That is all well and good – though it is a courtesy to at least ask a few informed questions of the student out of respect for the time and effort they spent on writing their dissertation.

But when I examined the student’s copy of the dissertation that was placed on the table in front of this faculty – there was a paper clip inserted on every 5th page of the dissertation. So, she just happened to have a comment on every 5th page of the dissertation – or perhaps she had her secretary insert a paper clip on every fifth page? Hum I thought to myself. I believe I know the answer to that puzzle.

I have never said anything to anyone until now – but I must confess that every time I think about that faculty member, I laugh myself silly.

The student passed. It wasn’t a bad dissertation by any means, but I suspect the student would have appreciated a little more help from their committee along the way to completion.

Robert Rodgers, Ph.D.

Waiting for Feedback On Your Dissertation from Your Chair

So – you complete the first chapter of your dissertation. Before you proceed, you would really like to get some feedback from your chair. So, you print her off and give your professor a copy.

You wait a week. You run out patience and finally decide to ask the important question:

Had a chance to read my chapter?

What chapter?

Oops. They did not get it – or remember getting it.

So – this time you give them a print version and send the chapter as an attachment on an e mail,

A week passes.

Had a chance to read my chapter?

Oh – I’ll get to it in a few days …

A week passes …

Does this scenario sound familiar? During the past month – you are teaching your classes to undergraduates. You find yourself fidgeting as you continue to edit your first chapter – while wondering if your idea will fly. It is hard to be creative when the threat of a rejection hangs over your head.

Your writing becomes ponderous.You take more coffee breaks than are really necessary. You are cautious. The work finally comes to a standstill as you continue to wait. … and wait …. and wait.

Sound familiar?

Robert Rodgers, Ph.D.

Difficulty of Getting Constructive Feedback on Your Dissertation

I learned early on as a faculty member that it was pretty easy and efficient to judge the work of others. You can easily spot issues with dissertations (and all research for that matter). Why?

There is no such thing as a perfect study. Every piece of research I have ever done, reviewed or read has issues. The only question turns on whether the research is good enough to pass through the scrutiny of a Ph.D. committee or the scrutiny of a journal review panel.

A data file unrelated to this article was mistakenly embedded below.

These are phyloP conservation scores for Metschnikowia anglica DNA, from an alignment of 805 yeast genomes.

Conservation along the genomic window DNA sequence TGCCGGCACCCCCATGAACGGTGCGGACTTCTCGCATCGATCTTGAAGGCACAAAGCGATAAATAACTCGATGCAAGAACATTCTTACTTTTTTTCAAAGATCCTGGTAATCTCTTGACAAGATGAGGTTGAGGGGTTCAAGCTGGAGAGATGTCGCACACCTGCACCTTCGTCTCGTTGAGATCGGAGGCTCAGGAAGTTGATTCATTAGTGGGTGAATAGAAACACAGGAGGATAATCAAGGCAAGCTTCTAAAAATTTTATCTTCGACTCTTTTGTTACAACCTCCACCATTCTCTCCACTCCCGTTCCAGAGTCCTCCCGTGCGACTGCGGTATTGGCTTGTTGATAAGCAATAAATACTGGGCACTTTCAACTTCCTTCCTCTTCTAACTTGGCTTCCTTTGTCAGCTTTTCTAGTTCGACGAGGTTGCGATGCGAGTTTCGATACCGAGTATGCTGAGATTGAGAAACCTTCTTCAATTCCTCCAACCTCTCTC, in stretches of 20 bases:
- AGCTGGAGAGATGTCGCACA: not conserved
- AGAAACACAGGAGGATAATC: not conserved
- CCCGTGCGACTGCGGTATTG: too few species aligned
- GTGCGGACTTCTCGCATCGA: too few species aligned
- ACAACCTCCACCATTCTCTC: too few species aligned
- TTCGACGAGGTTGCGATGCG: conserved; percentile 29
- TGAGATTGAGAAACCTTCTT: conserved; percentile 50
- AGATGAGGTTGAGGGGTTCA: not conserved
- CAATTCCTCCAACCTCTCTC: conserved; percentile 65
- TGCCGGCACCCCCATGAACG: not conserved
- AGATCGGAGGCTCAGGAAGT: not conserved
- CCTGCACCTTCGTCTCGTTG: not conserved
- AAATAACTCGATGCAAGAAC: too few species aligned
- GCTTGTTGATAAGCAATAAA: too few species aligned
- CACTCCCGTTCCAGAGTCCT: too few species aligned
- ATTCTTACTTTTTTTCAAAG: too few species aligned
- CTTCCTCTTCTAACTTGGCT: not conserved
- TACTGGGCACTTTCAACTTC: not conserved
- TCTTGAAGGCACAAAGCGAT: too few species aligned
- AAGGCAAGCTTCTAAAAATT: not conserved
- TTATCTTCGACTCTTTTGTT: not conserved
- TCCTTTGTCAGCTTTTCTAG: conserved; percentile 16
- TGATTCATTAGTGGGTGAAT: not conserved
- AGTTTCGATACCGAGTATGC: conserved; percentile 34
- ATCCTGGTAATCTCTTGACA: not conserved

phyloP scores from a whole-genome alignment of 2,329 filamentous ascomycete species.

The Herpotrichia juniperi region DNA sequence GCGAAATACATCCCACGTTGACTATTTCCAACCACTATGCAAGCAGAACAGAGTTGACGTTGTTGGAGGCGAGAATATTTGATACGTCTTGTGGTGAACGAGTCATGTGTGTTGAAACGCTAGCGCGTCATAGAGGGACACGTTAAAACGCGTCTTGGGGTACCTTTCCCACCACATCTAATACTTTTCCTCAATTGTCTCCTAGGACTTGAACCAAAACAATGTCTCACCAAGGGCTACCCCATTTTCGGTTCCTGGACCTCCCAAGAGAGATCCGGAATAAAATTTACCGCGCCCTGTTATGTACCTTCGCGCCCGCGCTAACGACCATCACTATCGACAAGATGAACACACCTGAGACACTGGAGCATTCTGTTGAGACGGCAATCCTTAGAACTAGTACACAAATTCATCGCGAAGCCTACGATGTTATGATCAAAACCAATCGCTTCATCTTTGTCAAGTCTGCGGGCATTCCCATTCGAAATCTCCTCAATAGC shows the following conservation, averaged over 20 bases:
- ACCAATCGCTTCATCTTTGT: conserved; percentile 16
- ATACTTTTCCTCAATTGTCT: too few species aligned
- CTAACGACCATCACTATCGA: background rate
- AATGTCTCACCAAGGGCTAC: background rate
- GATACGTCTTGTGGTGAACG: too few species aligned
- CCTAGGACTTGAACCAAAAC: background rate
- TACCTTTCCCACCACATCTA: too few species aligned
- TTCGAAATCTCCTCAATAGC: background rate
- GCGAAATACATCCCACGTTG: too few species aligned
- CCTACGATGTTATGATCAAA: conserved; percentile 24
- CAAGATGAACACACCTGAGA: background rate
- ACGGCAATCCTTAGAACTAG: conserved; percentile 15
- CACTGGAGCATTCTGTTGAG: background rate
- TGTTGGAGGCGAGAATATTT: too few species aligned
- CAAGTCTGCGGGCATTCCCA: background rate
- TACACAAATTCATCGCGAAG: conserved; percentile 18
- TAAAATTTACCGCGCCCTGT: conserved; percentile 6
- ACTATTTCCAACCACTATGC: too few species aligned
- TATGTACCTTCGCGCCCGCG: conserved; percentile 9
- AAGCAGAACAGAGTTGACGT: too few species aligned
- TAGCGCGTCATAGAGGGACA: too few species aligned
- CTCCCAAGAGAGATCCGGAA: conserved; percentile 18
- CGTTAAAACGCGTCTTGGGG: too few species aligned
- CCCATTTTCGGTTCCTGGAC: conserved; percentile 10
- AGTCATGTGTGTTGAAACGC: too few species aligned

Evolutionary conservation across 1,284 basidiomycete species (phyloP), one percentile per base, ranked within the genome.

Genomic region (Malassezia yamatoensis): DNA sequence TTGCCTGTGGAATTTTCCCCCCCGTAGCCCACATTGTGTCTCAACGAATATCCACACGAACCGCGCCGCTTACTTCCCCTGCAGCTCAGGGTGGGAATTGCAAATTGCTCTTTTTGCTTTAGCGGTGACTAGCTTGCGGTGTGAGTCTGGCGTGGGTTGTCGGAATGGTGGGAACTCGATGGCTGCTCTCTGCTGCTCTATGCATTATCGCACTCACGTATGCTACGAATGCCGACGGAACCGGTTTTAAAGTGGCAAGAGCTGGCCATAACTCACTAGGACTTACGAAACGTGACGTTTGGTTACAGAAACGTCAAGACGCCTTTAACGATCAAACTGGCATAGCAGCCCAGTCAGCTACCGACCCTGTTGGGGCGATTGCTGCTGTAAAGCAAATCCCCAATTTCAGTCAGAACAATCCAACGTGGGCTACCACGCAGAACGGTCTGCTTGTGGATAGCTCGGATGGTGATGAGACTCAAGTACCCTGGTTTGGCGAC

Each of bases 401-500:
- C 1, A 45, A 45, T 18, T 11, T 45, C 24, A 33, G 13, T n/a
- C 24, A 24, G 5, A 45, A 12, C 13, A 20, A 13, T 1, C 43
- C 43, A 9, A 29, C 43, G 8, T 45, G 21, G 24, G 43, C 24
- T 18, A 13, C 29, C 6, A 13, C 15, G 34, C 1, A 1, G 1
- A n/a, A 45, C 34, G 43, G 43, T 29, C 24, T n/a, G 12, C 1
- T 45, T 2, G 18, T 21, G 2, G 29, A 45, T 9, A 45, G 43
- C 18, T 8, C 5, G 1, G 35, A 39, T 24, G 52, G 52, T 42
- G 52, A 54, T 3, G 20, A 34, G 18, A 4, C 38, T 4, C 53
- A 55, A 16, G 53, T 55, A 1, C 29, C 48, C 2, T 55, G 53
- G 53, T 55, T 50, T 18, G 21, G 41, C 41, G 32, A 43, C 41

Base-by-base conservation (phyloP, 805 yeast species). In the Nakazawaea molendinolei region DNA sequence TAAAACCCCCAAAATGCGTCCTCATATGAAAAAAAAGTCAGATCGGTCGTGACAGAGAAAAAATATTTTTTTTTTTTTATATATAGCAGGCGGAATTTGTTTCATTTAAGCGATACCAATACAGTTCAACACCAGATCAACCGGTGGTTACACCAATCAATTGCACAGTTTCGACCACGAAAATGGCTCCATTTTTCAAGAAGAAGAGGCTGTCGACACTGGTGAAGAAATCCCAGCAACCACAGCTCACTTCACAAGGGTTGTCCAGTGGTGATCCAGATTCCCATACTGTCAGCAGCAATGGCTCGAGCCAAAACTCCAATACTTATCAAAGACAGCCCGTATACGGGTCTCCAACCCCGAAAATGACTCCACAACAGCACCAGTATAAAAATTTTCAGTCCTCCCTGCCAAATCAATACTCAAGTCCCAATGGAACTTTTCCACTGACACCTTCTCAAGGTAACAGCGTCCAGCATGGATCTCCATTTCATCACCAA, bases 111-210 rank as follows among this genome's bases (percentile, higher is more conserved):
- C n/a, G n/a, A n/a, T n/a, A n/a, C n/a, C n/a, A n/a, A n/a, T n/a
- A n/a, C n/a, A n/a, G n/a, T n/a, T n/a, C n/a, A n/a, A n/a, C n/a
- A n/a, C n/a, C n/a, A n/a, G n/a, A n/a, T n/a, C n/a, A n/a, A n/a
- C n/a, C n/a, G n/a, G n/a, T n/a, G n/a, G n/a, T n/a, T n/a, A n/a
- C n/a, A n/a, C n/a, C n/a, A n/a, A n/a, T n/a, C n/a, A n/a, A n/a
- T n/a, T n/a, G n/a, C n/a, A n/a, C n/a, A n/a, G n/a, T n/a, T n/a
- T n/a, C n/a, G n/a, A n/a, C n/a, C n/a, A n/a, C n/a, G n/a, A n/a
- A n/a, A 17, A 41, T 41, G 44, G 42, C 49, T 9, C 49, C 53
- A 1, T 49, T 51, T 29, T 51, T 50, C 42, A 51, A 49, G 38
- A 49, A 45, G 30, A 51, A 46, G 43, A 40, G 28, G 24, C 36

It really does not take much time to spot problems which you can always proclaim – as a faculty advisor – are “fatal flaws”. Of course, – there is really no such thing as a flaw which is fatal – it is just an issue that needs to be addressed in the review process.

When you hear a faculty member say that the study has a “fatal flaw” what is the underlying truth here? The underling statement is:

I do not have the time to think through the problem and help you solve it.

Why not you ask? This may seem like a cheesy cop out, but the truth in the pudding is that it takes a great deal of thought to suggestion solutions to many of the  problems that are flagged. Some of the problems you may be having are the same problems your professor is having with their own research.

When a faculty member declares that a dissertation proposal has a fatal flaw they do not have to torture themselves with working on how to solve the “flaw.” It is most likely the case that they can not even solve the “fatal flaws” in their own research.

Robert Rodgers, Ph.D.

Why Do Doctoral Students Find it So Difficult to Get Help With Their Dissertations?

When entering into a Ph.D. program the hope is that feedback given on dissertations will be timely. Rapid turnaround will be the rule and the custom. After all, it is difficult to complete a Ph.D. program when months go by and you do not know where you stand.

Is your dissertation good enough? Is it passable? Does it need to be re-written before it is defended?

These questions are seldom answered. Few firm commitments are made about when a student can expect to finish.

My personal involvement with serving as chair and committee member of countless Ph.D. programs  is that students hear mostly about what is wrong with their work, but slow to hear what they need to do to fix their dissertations so they can be successfully defended.

This negative approach actually embodies the belief template of the academic culture. The focus is on what is wrong. The tendency is to criticize. The custom of the culture in academic life is to judge harshly – always.  It is not a good life for those with tender  hearts.

This is what happens in the review process of academic papers. One way to look at the process is simply to acknowledge that you are being indoctrinated into a culture that is light on positives and heavy on judgment.

If you are a person that needs to be nurtured and held – you best find another profession.

Robert Rodgers, Ph.D.

Who Reads Dissertations?

There is a preconceived anticipation that Ph.D. students hold about their committee’s involvement with their dissertations. Students anticipate that each committee member will thoroughly review each chapter of their dissertation. They will make constructive comments that will help the student improve the presentation and tighten up the presentation.

In an ideal world perhaps this is true. In a world that is not found in our galaxy perhaps. But from my personal
experience serving as a committee member on countless dissertations, committee members who actually read dissertations are the exception rather than the rule.

Robert Rodgers, Ph.D.